This past weekend I attended a memorial service for someone who was a dear friend of mine for 26 years. Dianne was a smart, honest, caring, humorous person who spent four long years dealing with cancer, and for most of that time, she knew it was most likely a terminal disease. Being aware of her impending death led her deep into contemplation about her own life, what she was happy about and what was important for her to do while she still had time. Although contending with the disease took a lot out of her, she managed to determine certain things that she wanted to accomplish, to keep these goals in sight, and to accomplish quite a few of them. Of greatest importance was spending time with her family, but she also organized her finances and papers, revisited places she loved and people from her past and sought out ways to deepen her spirituality. And while the disease forced her into early retirement from her career in social work, she continued to offer insights and professional knowledge to her colleagues and community through articles and videos that she made about end of life issues.
During the months and years in which she prepared for her death, I marveled at how calmly and purposefully Dianne pursued what was important to her, in spite of pain and fatigue. Watching her go through all of this made me wonder how I would handle a terminal diagnosis. What would be my focus if death were not a vague event of the future, but hovering in the near future? Like Dianne, I think I would be mainly concerned with family and friends and spiritual issues. And also like her, I would think about my career, and what I’ve done and what I’d still like to do, and I would feel some obligation to sort out the mess in my studio , to designate how my family should deal with my inventory. But some larger issues related to my work and art career have also come to mind as a result of Dianne’s illness and death. I’d like to share these because they seem worth contemplating now, while there is still (I hope) much life to live, and because they may resonate with other artists.
I am realizing that as someone who has made a career of art, I have unconsciously assumed that certain standards and goals are part of the package. Such as, successful artists join prestigious galleries, are collected by museums, make a lot of money, are awarded big commissions, are featured in a big glossy art books. Dianne’s death, and her questioning of what’s important, has led me to confront these assumptions—first, to acknowledge that I have them and then to wonder if they serve me well. Striving for fame and fortune (to put it bluntly) may just be a constraint on my happiness and satisfaction with my work. Beyond making a livable income (which I've managed for the past few years) what more do I really need in terms of galleries, exposure, recognition and sales?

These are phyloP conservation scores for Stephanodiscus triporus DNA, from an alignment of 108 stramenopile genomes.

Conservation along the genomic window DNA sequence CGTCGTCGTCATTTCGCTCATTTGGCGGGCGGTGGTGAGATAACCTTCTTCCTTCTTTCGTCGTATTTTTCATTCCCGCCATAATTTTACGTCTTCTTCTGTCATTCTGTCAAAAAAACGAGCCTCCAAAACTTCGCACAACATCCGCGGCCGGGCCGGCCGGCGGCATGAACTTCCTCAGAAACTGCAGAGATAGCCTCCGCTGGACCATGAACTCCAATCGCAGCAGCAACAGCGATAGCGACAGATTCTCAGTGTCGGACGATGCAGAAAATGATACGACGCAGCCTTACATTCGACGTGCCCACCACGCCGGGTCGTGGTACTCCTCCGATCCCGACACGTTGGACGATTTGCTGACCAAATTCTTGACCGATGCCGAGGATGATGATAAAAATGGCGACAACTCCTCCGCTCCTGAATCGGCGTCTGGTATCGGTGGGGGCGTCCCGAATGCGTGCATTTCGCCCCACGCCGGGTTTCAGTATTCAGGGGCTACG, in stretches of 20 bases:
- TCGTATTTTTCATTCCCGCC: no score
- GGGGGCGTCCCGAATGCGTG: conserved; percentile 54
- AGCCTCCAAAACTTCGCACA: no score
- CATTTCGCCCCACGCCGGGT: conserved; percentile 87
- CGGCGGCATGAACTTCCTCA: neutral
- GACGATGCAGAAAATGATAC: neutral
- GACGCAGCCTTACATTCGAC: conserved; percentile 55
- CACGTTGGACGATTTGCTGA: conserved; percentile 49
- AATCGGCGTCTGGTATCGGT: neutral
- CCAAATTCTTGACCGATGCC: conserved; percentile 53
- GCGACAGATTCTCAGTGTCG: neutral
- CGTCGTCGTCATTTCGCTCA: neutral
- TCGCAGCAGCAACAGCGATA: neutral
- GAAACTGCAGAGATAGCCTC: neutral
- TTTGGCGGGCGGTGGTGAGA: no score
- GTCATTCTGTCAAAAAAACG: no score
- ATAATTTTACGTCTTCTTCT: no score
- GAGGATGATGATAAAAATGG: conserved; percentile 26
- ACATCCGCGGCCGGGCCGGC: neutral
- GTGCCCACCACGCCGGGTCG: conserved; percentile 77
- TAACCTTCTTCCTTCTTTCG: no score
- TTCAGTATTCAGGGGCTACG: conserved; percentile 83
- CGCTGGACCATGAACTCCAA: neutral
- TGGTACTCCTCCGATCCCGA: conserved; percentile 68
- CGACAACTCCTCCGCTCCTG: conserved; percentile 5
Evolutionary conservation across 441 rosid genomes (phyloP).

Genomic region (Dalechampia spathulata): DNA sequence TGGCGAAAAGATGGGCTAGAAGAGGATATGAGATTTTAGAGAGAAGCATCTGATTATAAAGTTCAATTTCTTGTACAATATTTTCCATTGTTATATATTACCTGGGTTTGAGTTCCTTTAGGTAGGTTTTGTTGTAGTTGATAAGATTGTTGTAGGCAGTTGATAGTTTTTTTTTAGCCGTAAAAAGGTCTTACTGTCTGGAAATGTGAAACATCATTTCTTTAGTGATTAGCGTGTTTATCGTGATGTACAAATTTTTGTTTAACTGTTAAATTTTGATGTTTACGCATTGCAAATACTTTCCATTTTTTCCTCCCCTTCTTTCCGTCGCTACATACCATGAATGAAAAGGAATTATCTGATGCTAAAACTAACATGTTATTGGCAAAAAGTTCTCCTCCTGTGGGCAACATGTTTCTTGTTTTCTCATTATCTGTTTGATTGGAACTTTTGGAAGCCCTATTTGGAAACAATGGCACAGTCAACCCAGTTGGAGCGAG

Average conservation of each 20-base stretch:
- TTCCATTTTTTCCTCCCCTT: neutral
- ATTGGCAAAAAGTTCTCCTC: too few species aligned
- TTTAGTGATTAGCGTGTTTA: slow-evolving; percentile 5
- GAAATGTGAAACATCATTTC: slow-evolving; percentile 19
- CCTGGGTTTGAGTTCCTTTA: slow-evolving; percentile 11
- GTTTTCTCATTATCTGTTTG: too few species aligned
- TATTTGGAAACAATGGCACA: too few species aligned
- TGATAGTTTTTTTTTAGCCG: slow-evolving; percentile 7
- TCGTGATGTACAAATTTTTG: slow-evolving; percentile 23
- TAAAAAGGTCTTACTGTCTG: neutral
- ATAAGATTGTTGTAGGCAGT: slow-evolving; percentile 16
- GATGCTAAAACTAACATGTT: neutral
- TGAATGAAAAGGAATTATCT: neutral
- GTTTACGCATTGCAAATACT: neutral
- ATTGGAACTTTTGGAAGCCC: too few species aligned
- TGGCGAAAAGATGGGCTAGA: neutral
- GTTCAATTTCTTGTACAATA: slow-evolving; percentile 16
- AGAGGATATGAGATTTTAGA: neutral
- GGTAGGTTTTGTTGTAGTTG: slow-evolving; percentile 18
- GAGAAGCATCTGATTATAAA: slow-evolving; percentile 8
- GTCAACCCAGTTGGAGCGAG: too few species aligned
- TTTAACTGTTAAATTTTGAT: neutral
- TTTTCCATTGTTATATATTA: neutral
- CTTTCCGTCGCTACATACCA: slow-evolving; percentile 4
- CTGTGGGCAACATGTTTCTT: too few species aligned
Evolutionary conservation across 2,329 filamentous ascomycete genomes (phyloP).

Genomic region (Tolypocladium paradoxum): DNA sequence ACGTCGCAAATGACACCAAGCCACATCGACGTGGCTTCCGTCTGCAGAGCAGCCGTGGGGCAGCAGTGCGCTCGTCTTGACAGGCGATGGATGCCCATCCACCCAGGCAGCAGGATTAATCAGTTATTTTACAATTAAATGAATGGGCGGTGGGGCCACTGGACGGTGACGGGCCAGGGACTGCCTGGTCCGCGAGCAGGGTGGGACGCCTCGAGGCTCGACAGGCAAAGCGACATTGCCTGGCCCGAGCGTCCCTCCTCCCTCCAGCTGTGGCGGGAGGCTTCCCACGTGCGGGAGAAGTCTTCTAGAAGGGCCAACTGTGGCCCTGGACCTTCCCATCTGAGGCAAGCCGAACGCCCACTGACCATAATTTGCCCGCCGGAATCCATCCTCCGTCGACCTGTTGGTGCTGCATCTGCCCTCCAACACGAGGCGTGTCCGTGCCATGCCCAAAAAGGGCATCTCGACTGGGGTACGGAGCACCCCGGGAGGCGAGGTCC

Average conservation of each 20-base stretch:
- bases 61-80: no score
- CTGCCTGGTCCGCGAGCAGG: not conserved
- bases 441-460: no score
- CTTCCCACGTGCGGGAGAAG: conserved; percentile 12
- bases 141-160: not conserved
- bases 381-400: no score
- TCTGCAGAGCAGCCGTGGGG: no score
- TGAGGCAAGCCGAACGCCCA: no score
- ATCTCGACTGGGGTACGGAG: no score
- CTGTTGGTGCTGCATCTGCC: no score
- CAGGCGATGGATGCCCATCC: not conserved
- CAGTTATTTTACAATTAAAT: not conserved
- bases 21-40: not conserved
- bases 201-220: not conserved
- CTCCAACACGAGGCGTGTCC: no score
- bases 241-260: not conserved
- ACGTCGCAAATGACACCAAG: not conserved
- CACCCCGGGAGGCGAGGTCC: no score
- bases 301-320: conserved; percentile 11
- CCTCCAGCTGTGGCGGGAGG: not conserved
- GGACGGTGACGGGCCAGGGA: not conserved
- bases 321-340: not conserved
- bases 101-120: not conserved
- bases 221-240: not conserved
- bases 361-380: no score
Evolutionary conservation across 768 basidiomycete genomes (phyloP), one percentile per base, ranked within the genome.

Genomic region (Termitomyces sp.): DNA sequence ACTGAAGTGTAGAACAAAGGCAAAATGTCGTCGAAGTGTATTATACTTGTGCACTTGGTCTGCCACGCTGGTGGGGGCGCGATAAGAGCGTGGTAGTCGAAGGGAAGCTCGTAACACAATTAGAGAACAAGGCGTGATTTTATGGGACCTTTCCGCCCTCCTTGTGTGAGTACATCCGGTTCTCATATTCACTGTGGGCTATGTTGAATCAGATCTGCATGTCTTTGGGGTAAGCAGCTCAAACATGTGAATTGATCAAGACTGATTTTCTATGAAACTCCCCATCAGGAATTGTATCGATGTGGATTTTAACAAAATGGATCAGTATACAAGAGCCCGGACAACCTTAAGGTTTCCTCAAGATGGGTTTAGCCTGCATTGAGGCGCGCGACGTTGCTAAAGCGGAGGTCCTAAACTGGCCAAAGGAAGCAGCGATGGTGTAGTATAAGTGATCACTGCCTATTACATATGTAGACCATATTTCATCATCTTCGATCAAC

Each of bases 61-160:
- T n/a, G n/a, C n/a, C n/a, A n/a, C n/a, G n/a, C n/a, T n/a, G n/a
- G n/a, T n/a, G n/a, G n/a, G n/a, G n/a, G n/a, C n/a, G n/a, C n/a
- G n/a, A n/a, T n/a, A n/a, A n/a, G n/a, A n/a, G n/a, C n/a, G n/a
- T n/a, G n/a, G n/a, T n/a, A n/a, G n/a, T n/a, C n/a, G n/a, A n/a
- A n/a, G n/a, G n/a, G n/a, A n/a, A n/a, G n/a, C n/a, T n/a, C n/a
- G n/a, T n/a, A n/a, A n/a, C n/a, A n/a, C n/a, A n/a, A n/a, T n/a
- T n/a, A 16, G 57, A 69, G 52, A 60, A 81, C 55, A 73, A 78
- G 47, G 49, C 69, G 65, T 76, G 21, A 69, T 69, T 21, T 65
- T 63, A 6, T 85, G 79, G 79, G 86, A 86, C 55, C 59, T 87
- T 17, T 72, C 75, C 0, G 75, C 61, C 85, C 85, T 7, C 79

I don’t mean to discount personal ambition, mine or anyone else’s. I enjoy challenges, finding new places to exhibit, opportunities for travel, improving my workshops. I’ve always told myself that my goals and desires are realistic and satisfying, that I will take what comes in terms of success but not be unhappy without it, and that I’m not particularly influenced by outside forces. But the truth is that leafing through Art in America, and visiting certain galleries and museums does make me feel I am lacking something, and leaves me a bit uneasy and insecure about my own art career. So I’m trying to sort out which views of Successful Artist come from outside myself, and which are genuinely my own. Outside standards, assimilated without much awareness, can so easily lead to frustration and anxiety and I have to question if they figure in at all in the big picture of what’s important.
I am hoping not only to identify clearly which are my own goals, but also to keep things enjoyable, to realize that achievement beyond making a basic living is an option, not a necessity. Choosing to pursue something I want is better done with optimism, genuine interest and desire to offer something of myself than with a perceived obligation to advance my career or improve my credentials. The line between these can be very thin. I would like to learn to better distinguish one from the other, and to consider the very relaxing and comforting idea that maybe what I already do, and have done, is plenty.
At Dianne's memorial service, several people who had worked with her spoke with deep admiration and respect for her many accomplishments, and contributions she made in her career. But the more personal memories and tributes were far more compelling—when these same colleagues spoke about her traits of honesty and caring, when her brother and sisters and old friends shared favorite memories of her, and when friends of her daughters said she had helped guide and nurture them. To me this was a clear demonstration of what is really important, and I’m hoping to carry this realization forward a little more consciously in my own life.
The painting above was done in the week following Dianne’s death…Somber, 20"x16" ©2012 Rebecca Crowell, oil and mixed media on panel.